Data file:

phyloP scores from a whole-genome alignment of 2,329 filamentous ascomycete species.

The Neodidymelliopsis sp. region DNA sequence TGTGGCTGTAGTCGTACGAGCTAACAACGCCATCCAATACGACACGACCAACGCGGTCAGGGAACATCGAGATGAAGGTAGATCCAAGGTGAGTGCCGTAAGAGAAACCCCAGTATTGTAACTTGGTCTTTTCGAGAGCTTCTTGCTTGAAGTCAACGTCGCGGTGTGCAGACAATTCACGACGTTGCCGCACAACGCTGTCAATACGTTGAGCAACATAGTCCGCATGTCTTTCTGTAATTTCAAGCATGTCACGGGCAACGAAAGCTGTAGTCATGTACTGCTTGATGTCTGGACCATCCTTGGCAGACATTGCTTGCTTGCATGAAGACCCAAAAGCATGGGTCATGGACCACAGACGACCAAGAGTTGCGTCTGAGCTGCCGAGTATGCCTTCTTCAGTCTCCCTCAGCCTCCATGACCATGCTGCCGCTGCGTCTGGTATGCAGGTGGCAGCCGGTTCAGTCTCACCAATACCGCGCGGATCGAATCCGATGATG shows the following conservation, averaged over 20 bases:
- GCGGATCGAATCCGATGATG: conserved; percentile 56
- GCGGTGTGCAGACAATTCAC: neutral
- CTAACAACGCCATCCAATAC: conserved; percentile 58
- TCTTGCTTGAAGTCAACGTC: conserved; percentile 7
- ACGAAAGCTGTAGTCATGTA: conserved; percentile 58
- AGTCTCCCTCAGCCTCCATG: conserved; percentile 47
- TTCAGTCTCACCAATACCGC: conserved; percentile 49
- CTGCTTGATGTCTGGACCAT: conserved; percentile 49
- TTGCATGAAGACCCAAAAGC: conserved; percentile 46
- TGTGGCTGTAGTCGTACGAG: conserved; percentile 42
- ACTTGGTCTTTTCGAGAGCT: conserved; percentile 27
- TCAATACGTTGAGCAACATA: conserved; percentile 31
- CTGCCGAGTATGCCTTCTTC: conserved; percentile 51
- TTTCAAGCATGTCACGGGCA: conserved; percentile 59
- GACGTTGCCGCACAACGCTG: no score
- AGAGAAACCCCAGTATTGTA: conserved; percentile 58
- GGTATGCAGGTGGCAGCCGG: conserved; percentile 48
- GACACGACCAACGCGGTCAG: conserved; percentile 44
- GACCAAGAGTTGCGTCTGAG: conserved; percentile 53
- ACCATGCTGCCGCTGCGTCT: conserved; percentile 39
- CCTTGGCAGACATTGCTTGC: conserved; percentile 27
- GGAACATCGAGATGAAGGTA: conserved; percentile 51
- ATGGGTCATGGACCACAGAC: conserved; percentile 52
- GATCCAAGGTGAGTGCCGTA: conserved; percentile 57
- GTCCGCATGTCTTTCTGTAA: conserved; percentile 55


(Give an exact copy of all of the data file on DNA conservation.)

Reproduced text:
phyloP scores from a whole-genome alignment of 2,329 filamentous ascomycete species.

The Neodidymelliopsis sp. region DNA sequence TGTGGCTGTAGTCGTACGAGCTAACAACGCCATCCAATACGACACGACCAACGCGGTCAGGGAACATCGAGATGAAGGTAGATCCAAGGTGAGTGCCGTAAGAGAAACCCCAGTATTGTAACTTGGTCTTTTCGAGAGCTTCTTGCTTGAAGTCAACGTCGCGGTGTGCAGACAATTCACGACGTTGCCGCACAACGCTGTCAATACGTTGAGCAACATAGTCCGCATGTCTTTCTGTAATTTCAAGCATGTCACGGGCAACGAAAGCTGTAGTCATGTACTGCTTGATGTCTGGACCATCCTTGGCAGACATTGCTTGCTTGCATGAAGACCCAAAAGCATGGGTCATGGACCACAGACGACCAAGAGTTGCGTCTGAGCTGCCGAGTATGCCTTCTTCAGTCTCCCTCAGCCTCCATGACCATGCTGCCGCTGCGTCTGGTATGCAGGTGGCAGCCGGTTCAGTCTCACCAATACCGCGCGGATCGAATCCGATGATG shows the following conservation, averaged over 20 bases:
- GCGGATCGAATCCGATGATG: conserved; percentile 56
- GCGGTGTGCAGACAATTCAC: neutral
- CTAACAACGCCATCCAATAC: conserved; percentile 58
- TCTTGCTTGAAGTCAACGTC: conserved; percentile 7
- ACGAAAGCTGTAGTCATGTA: conserved; percentile 58
- AGTCTCCCTCAGCCTCCATG: conserved; percentile 47
- TTCAGTCTCACCAATACCGC: conserved; percentile 49
- CTGCTTGATGTCTGGACCAT: conserved; percentile 49
- TTGCATGAAGACCCAAAAGC: conserved; percentile 46
- TGTGGCTGTAGTCGTACGAG: conserved; percentile 42
- ACTTGGTCTTTTCGAGAGCT: conserved; percentile 27
- TCAATACGTTGAGCAACATA: conserved; percentile 31
- CTGCCGAGTATGCCTTCTTC: conserved; percentile 51
- TTTCAAGCATGTCACGGGCA: conserved; percentile 59
- GACGTTGCCGCACAACGCTG: no score
- AGAGAAACCCCAGTATTGTA: conserved; percentile 58
- GGTATGCAGGTGGCAGCCGG: conserved; percentile 48
- GACACGACCAACGCGGTCAG: conserved; percentile 44
- GACCAAGAGTTGCGTCTGAG: conserved; percentile 53
- ACCATGCTGCCGCTGCGTCT: conserved; percentile 39
- CCTTGGCAGACATTGCTTGC: conserved; percentile 27
- GGAACATCGAGATGAAGGTA: conserved; percentile 51
- ATGGGTCATGGACCACAGAC: conserved; percentile 52
- GATCCAAGGTGAGTGCCGTA: conserved; percentile 57
- GTCCGCATGTCTTTCTGTAA: conserved; percentile 55